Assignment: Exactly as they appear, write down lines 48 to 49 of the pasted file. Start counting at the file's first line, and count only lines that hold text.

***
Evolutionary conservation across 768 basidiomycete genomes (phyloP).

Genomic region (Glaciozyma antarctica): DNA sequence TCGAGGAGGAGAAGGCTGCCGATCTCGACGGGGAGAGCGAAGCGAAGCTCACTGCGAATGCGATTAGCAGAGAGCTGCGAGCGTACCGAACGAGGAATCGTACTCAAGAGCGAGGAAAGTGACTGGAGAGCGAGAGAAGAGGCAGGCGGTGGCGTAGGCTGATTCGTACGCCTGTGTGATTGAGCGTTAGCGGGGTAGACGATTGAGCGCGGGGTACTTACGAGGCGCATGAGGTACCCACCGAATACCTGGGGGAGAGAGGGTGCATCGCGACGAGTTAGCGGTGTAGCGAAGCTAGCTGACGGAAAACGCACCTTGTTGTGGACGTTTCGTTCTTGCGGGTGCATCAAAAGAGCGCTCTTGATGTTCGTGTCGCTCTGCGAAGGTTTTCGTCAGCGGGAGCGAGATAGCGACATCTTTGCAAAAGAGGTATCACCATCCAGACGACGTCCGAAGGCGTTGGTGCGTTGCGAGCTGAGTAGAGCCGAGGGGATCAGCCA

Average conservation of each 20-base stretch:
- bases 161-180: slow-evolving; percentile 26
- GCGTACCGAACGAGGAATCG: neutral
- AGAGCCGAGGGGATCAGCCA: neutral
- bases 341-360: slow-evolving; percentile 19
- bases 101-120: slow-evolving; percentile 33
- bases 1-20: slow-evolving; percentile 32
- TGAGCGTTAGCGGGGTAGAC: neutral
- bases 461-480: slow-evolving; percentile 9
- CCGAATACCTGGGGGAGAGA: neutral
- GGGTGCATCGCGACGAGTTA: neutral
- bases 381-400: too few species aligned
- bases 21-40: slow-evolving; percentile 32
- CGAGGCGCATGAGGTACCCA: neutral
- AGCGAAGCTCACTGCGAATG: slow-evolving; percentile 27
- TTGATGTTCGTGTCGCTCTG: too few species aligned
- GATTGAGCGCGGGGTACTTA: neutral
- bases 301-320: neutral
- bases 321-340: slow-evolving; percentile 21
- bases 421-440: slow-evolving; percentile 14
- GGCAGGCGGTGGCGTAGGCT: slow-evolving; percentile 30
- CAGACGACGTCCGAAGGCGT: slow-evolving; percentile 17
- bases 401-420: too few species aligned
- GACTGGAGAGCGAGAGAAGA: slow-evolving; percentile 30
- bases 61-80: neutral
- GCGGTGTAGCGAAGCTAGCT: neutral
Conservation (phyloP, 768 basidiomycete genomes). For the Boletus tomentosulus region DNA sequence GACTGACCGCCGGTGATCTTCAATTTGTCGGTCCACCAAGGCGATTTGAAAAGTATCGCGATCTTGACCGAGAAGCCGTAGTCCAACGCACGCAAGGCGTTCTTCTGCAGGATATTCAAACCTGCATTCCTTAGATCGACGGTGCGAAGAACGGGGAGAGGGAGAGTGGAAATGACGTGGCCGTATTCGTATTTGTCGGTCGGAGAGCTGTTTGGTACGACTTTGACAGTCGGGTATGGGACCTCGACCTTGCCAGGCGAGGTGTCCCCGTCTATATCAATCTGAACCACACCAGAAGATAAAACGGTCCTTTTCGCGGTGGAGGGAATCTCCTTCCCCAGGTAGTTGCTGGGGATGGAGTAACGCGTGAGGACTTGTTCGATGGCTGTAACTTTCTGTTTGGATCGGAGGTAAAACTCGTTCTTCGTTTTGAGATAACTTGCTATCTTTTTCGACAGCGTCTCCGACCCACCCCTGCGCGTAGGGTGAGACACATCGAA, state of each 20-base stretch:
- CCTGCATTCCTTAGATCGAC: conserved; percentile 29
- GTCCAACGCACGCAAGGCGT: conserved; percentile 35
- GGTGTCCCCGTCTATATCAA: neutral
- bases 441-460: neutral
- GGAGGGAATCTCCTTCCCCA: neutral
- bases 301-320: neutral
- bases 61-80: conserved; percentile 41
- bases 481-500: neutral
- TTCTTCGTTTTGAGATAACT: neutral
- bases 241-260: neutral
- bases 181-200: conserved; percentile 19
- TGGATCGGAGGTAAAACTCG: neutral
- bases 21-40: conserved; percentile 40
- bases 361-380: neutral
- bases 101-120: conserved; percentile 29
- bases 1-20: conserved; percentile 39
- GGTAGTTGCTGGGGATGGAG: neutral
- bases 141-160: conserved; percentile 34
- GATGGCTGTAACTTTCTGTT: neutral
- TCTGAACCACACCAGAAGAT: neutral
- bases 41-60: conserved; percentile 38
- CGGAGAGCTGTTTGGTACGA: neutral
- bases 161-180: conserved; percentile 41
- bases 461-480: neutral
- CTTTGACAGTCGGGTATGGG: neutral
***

- GATGGCTGTAACTTTCTGTT: neutral
- TCTGAACCACACCAGAAGAT: neutral